Welcome to Dylan Thomas' New Quay website!
Dedicated exclusively to the Town's unique connection to Dylan
Dylan Thomas visited New Quay frequently, and he lived here in 1944/1945. This was one the most prolific periods of his writing career, not least because he enjoyed being so close to the sea, with good pubs to hand The Dylan Thomas New Quay Trail takes you through some of the places in the town associated with Dylan and with his most famous work, Under Milk Wood.
The beautiful countryside of Ceredigion was in Dylan's blood His great uncle, Gwilym Marles, had been a Unitarian minister in the county, and a poet of some distinction as well. When Dylan was sixteen, he stayed on a farm just outside Cardigan. During the 1930's he came to visit his aunt and cousin in New Quay, and called on the writer Caradoc Evans in Aberystwyth.For much of the Second World War he led a nomadic life, staying in a mansion at Tal-sarn, a hotel at Lampeter, a cottage in Talgarreg, and a bungalow in New Quay called "Majoda".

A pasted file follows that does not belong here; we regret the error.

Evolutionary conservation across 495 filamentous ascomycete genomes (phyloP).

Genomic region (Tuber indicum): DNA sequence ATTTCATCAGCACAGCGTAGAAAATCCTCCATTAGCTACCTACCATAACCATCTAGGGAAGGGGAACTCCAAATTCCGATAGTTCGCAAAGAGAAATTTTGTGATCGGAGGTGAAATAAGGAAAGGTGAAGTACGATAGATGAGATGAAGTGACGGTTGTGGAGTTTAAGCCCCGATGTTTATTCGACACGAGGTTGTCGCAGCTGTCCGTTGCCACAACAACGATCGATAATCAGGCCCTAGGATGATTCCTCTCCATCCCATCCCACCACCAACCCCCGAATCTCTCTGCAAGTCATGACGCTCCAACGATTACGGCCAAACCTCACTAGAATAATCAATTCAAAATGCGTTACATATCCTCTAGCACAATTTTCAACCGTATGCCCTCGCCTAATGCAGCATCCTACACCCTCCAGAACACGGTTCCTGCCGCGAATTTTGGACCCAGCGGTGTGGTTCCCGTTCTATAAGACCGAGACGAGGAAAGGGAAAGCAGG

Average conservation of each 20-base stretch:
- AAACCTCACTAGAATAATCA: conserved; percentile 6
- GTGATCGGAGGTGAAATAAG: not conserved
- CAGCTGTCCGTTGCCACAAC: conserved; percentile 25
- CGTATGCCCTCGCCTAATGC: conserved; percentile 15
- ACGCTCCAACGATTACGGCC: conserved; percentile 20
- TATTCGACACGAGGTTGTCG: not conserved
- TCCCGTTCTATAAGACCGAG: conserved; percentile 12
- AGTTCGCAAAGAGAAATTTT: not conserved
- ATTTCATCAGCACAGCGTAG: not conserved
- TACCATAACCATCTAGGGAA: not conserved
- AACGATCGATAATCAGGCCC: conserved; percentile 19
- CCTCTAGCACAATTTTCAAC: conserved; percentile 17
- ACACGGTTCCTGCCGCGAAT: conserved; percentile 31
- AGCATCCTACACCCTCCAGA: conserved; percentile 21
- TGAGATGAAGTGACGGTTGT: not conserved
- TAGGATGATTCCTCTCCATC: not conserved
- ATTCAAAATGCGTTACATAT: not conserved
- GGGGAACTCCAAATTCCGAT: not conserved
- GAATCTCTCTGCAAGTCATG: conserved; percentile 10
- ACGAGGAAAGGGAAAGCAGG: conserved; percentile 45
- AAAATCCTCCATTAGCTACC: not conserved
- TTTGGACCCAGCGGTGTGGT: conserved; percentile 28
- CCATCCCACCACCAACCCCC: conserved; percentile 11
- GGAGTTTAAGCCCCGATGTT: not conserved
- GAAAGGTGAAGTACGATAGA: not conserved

Dylan loved New Quay, and it provided the inspiration for several of his best works. He and Caitlin lived in Majoda, on the outskirts of the town. Dylanís time there was amongst the most productive of his life, "a second flowering, a period of fertility that recalls the earliest days". There was a "great out pouring" of poems, as well as film and radio scripts.
We know that Dylan was happy here, writing to friends how he had found "...a bungalow in a really wonderful part of the bay", and adding "with a beach of its own...fancy a holiday?"
So whether you wish to follow Dylan's invitation and holiday with us, or to simply visit the Town, we hope to be able to provide you with an understanding of how the Town inspired Dylan.
New Quay still possesses the natural beauty and dreamy quality that Dylan experienced.So come back in time with us:
"From where you are you can hear their dreams"
Oh yes, and the events at Majoda on 6th March 1945 were to cause reverberations leading to a Murder Trial, a major movie, and a scandal still discussed to this very day.
We hope that you enjoy our site.